The Suppressed History of America
- The Murder of Meriwether Lewis and the Mysterious Discoveries of the Lewis and Clark Expedition
- Narrated by: Allan Robertson
- Length: 5 hrs and 51 mins
- Unabridged Audiobook
- Release date: 12-15-15
- Language: English
- Publisher: Audible Studios
- Whispersync for Voice-ready
Regular price: $19.95
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Provides archaeological proof of giants, the fountain of youth, and descriptions from Lewis' journals of a tribe of "nearly white, blue-eyed" Indians
Uncovers evidence of explorers from Europe and Asia prior to Columbus and of ancient civilizations in North America and the Caribbean
Investigates the Smithsonian conspiracy to cover up Lewis and Clark's discoveries and what led to Lewis' murder
Meriwether Lewis discovered far more than the history books tell - ancient civilizations, strange monuments, "nearly white, blue-eyed" Indians, and evidence that the American continent was visited long before the first European settlers arrived. And he was murdered to keep it all secret.
Examining the shadows and cracks between America's official version of history, Xaviant Haze and Paul Schrag propose that the America of old taught in schools is not the America that was discovered by Lewis and Clark and other early explorers. Investigating the discoveries of Spanish conquistadors and Olmec stories of contact with European-like natives, the authors uncover evidence of explorers from Europe and Asia prior to Columbus, sophisticated ancient civilizations in North America and the Caribbean, the fountain of youth, and a long-extinct race of giants. Verifying stories from Lewis' journals with modern archaeological finds, geological studies, 18th- and 19th-century newspapers, and accounts of the world in the days of Columbus, the authors reveal how Lewis and Clark's finds infuriated powerful interests in Washington - including the Smithsonian Institution - culminating in the murder of Meriwether Lewis.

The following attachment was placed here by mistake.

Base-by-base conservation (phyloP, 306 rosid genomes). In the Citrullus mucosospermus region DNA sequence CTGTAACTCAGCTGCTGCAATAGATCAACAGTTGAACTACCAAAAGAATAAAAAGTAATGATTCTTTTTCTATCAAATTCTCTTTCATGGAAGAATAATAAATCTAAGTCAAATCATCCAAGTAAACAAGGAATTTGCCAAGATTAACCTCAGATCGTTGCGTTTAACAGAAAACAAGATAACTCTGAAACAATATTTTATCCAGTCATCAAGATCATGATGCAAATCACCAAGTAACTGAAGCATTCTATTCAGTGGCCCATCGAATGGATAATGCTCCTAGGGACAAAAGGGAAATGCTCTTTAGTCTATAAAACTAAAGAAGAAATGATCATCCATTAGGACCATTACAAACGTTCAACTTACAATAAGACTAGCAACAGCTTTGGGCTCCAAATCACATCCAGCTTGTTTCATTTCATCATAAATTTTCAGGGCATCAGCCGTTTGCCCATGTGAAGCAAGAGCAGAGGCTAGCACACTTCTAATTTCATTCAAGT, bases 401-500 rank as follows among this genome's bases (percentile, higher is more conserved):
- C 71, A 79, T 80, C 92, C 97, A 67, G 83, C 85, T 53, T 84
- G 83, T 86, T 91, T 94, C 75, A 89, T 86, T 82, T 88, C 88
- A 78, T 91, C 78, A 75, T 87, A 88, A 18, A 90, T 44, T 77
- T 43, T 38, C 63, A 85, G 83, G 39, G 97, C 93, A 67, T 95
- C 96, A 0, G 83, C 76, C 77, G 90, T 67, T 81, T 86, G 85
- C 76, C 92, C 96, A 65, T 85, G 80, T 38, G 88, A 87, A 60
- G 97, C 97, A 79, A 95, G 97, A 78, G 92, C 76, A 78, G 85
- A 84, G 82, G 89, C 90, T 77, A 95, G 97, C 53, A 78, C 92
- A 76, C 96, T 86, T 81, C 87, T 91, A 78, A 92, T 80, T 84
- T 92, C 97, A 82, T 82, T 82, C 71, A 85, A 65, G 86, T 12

Map of the Lewis and Clark expedition courtesy of the University of Texas Libraries, The University of Texas at Austin
Customer ReviewsMost Helpful
By Georgia Deardoff on 03-31-17
I am very much intrigued by all things historical and most conspiracy theories. This Spring I'm planning on following the Lewis and Clark Trail and thought this would interest me. This book is incredibly tedious - starting with a 45 minute "forward" which does little more than repeat itself. The book then proceeds with some very familiar stories, belaboring and lengthening them until they compose a "book". Give this one a miss.
1 of 1 people found this review helpful